Sep 15


Judge throws out counts in fatal police shooting lawsuit

A federal judge allowed several claims to proceed in a civil lawsuit by the family of Jose Hernandez-Rossy, who was killed by police in 2017 after a traffic stop. But the judge rejected the bulk of the family's allegations.

A federal judge has dismissed several counts against the Buffalo Police Department and two officers involved in the 2017 fatal shooting of Jose Hernandez-Rossy. 

Left intact in a lawsuit filed by Margarita Rossy, the dead man’s mother, are claims that police improperly used lethal force after violating Hernandez-Rossy’s rights against unreasonable search and seizure when they pulled him over on suspicion of smoking marijuana while driving. 

Otherwise, U.S. District Court Judge William Skretny on Sept. 5 threw out claims that police targeted Hernandez-Rossy, 26, based on race and that the disciplinary history of Officer Justin Tedesco, who pulled the trigger, evidenced wrongdoing. Skretny also decided that Hernandez-Rossy’s mother is not entitled to punitive damages. The judge further ruled that claims of mistruths by Tedesco and his partner, Officer Joseph Acquino, in the shooting’s aftermath weren’t relevant and that the plaintiff is not entitled to punitive damages. 

Tedesco shot Hernandez-Rossy while he ran from police near the intersections of Tonawanda and Garfield streets. Acquino claimed that Hernandez-Rossy had shot him while he was partway into the decedent’s car, but no gun was found, nor was gunshot residue found in Hernandez-Rossy’s car.

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An internal affairs investigation absolved the officers of wrongdoing. An investigation by the state attorney general’s office also cleared the officers. 

The attorney general determined that Acquino, who suffered a partially detached ear while wrestling with Hernandez-Rossy in the car, hadn’t been shot. Acquino’s injury could have been caused by an airbag that deployed after the moving car crashed, the attorney general reported in 2018. Tedesco fired after Acquino yelled that he’d been shot, and the attorney general found that the officers had acted in good faith. 

Hernandez-Rossy’s mother had alleged that police targeted him because he was Hispanic, but Skretny found there was no evidence that officers knew his race when they stopped his car.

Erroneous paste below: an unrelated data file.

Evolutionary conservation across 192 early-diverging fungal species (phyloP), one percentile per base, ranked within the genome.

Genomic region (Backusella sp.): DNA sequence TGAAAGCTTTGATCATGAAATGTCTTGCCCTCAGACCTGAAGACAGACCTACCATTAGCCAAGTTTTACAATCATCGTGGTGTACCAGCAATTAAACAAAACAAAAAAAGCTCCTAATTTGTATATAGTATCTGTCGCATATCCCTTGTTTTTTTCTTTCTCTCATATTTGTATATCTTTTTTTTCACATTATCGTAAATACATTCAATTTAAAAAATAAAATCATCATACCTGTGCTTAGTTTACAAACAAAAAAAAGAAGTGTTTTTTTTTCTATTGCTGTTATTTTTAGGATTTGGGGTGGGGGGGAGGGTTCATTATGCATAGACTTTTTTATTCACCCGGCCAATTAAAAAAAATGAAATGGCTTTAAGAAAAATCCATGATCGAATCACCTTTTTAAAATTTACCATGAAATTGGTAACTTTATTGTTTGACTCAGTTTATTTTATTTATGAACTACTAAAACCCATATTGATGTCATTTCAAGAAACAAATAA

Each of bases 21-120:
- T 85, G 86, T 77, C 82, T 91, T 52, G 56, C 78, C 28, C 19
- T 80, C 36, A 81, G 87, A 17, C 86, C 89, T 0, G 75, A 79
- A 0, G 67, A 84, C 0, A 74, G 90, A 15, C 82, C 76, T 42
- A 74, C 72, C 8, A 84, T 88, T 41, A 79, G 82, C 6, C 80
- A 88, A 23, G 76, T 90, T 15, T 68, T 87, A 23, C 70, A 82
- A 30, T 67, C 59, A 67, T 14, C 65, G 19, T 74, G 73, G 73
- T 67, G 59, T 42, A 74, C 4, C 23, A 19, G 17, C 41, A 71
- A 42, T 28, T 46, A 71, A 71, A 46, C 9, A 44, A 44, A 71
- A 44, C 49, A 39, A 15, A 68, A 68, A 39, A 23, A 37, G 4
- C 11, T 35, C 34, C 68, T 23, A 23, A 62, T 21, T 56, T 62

While the parties were waiting on the judge’s decision, the plaintiff filed a motion arguing that Tedesco had disproportionately targeted minorities when writing traffic tickets. In disallowing information on Tedesco’s tickets — garnered from an unrelated lawsuit filed by Black Love Resists in the Rust, which alleges police discrimination in writing traffic citations — Skretny in April called the filing “not admissible evidence but merely an attorney’s allegations and hearsay.” In his Sept. 5 decision, Skretny labeled the ticket-writing allegations “belated and excluded evidence.” 

“Plaintiff has not presented any evidence of the officers’ intention to discriminate against Rossy-Hernandez based on his ethnicity,” the judge wrote.

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The plaintiff alleged that Acquino misled investigators after the shooting and wasn’t truthful about the location of Herandez-Rossy’s car, but Skretny determined that allegations of falsified evidence weren’t pertinent. 

“Plaintiff merely alleges that the officers fabricated evidence to cover up their respective roles and justify their actions during the traffic stop and shooting, thereby obstructing the subsequent investigation of the shooting and the administration of justice,” Skretny wrote. “Plaintiff, however, has not set forth any evidence of a proceeding where Hernandez-Rossy’s rights were implicated or how he was harmed by alleged falsification during the post-mortem investigation.” 

The judge directed the parties to attempt settlement via mediation. Lawyers for the city and the plaintiff could not be immediately reached for comment.

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